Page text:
Ignoring the lack of Arab approval, Israel resumed construction of the National Water Carrier in 1956, complying with the Johnston Plan and avoiding demilitarized zones [5]. This undoubtedly increased Arabs’ frustration, but no concrete Arab response was formulated until the Cairo Summit in 1964. But, by the time the Cairo Summit was held, the construction of the National Water Carrier was nearly complete [1].

In retrospect, the Cairo Summit proved to be the catalyst that escalated the water conflict into a cause for the 1967 War. While Arab states generally disapproved of Israel, prior to the Cairo Summit the states had disagreed with each other regarding the specifics of Israel’s existence and regional hydropolitics. Differences in opinion had intensified in 1961 when the historical Egyptian-Syrian unification crumbled and Arab powers turned against each other [4]. This falling out had changed the water conflict on the Arab front from a “Pan-Arab cause to a controversial issue between Arab camps” [4]. Thus, it was not until three years later at the Cairo Summit that Arab powers would regroup, creating an solidified Arab front that was coordinated enough for war.

The Arabs’ actions at the Cairo Summit indicated that the water conflict had quickly become a top priority. At the summit, a joint technical team drew up plans to prevent further Israeli water diversions and to reroute the River in Arab favor [4]. Meanwhile, the Arab states also established the Unified Arab Military [2]. This merge of military power demonstrated that the Arabs thought that the water conflict was not a simple skirmish with Israel, but a substantial conflict that would require military power in the immediate future. Thus, the Arab states’ involvement at the Cairo Summit transformed a previously fragmented Arab world into an established, confident front prepared for war.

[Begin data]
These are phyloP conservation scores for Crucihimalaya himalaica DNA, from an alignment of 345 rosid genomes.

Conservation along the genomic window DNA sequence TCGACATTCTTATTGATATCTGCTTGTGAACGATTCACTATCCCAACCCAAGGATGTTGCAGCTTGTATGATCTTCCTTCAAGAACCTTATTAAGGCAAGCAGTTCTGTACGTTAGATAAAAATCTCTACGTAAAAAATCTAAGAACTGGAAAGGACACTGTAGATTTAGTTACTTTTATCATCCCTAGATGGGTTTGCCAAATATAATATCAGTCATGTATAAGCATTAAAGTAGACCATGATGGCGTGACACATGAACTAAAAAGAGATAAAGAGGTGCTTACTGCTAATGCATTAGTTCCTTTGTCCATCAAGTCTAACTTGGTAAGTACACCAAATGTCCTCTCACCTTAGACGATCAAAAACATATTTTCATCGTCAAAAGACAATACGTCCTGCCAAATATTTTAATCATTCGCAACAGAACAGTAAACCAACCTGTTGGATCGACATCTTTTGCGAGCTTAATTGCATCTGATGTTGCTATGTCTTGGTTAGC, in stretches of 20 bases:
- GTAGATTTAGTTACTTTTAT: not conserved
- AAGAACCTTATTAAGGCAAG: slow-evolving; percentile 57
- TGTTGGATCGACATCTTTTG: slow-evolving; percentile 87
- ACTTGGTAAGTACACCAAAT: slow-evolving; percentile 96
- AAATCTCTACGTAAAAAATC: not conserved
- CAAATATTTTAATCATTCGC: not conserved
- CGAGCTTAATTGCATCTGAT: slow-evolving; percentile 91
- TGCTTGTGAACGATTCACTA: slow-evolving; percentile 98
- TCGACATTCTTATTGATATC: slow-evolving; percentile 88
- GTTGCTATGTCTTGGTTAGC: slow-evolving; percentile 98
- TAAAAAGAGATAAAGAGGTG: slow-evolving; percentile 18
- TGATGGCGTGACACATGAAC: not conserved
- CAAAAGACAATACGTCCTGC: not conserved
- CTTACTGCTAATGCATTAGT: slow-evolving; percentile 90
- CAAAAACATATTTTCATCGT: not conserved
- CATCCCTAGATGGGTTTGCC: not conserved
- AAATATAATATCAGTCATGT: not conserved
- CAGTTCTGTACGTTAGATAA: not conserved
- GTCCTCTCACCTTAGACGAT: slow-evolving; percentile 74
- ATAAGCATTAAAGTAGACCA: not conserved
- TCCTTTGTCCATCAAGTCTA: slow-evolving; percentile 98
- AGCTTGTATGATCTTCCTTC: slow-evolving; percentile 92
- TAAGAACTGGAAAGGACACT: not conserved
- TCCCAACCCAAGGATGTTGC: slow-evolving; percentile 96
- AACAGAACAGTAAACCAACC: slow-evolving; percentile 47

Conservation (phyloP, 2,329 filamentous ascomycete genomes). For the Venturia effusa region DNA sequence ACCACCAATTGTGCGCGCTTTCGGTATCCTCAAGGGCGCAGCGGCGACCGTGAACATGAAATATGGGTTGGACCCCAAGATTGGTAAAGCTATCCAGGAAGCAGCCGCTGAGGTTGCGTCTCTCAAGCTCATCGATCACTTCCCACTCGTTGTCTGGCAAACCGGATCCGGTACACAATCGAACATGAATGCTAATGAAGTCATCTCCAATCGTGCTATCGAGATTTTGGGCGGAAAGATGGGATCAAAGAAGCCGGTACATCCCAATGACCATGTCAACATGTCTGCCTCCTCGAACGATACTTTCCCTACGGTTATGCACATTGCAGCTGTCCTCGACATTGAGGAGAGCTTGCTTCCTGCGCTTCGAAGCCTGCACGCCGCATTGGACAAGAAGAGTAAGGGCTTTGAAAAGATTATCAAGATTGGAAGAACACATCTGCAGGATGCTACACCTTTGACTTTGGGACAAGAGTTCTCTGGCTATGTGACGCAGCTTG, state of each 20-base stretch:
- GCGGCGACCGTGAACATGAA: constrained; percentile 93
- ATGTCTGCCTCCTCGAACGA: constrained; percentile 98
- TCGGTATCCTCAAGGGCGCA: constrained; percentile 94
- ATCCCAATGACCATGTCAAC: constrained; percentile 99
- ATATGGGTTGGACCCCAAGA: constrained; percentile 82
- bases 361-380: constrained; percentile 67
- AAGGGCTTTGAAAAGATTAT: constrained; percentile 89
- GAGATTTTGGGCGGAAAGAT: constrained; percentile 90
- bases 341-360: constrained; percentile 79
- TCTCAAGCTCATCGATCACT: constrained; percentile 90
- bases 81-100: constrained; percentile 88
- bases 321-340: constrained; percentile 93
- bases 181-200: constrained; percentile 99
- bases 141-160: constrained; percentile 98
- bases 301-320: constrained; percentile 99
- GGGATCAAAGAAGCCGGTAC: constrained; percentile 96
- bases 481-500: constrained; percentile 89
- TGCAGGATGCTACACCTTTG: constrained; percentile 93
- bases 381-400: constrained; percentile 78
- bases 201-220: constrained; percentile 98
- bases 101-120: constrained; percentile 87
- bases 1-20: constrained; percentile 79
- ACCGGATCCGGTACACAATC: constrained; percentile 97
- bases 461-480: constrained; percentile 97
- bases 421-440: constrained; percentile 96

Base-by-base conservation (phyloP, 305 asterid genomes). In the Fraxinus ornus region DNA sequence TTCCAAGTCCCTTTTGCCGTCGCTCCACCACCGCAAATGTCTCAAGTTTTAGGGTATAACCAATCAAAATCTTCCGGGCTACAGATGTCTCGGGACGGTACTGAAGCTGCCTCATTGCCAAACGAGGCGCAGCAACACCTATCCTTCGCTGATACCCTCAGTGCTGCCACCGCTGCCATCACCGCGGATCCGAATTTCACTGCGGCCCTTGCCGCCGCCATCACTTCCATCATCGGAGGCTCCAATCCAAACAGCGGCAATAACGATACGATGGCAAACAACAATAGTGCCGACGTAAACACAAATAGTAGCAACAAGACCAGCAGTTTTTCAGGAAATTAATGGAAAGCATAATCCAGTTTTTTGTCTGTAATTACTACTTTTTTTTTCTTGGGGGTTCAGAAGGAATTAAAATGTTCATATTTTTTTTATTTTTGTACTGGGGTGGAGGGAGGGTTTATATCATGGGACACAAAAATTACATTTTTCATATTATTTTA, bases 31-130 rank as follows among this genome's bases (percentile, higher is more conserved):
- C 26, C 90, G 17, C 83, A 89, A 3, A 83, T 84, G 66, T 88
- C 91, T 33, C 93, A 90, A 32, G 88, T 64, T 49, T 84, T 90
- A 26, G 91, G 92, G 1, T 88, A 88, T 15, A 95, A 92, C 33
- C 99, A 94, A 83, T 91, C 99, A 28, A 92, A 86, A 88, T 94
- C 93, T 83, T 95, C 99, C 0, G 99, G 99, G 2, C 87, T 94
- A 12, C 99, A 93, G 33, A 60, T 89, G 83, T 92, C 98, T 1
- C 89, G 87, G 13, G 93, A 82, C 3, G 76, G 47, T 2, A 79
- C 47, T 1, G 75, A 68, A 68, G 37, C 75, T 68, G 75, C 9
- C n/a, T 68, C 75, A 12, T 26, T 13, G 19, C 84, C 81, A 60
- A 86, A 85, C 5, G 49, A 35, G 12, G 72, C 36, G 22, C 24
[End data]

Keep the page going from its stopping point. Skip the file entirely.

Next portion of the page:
The Cairo Summit also increased international involvement in the Middle East, providing both Israel and the Arabs with the political support, money, and arms needed for war. The United States, in particular, worried that the newly unified Arab front would incite violence and threaten regional stability. In response, the United States affirmed its plan to defend Israel and continue to supply Israel with weapons [2]. While initial arms deals between two countries were established years prior to the Cairo Summit, the summit demonstrated the need for extensive Israeli military power to combat the Unified Arab Military Command. Thus, the reaffirmed alliance between Israel and the United States reassured the Israeli military that they had the support of the United States. With this backing, Israel was determined to secure its future as a state and stop any Arab counter-diversions of the River.

Interest from the Soviet Union also grew after the Cairo Summit. The Soviet Union, in the midst of the Cold War, saw the Arab-Israeli water conflict as an opportunity to act upon their “expansionist ambitions” and gain influence in the Middle East [2]. While the Soviets had sided with the Arabs as early as 1955, they reestablished their support following the Cairo Summit, condemning Israel’s diversion of the River as a preemptive act of war. Additionally, the Soviets financially supported the Arab counter-diversion plan and increased arms supplies to the Arab Unified Command, bolstering Arab strength [2].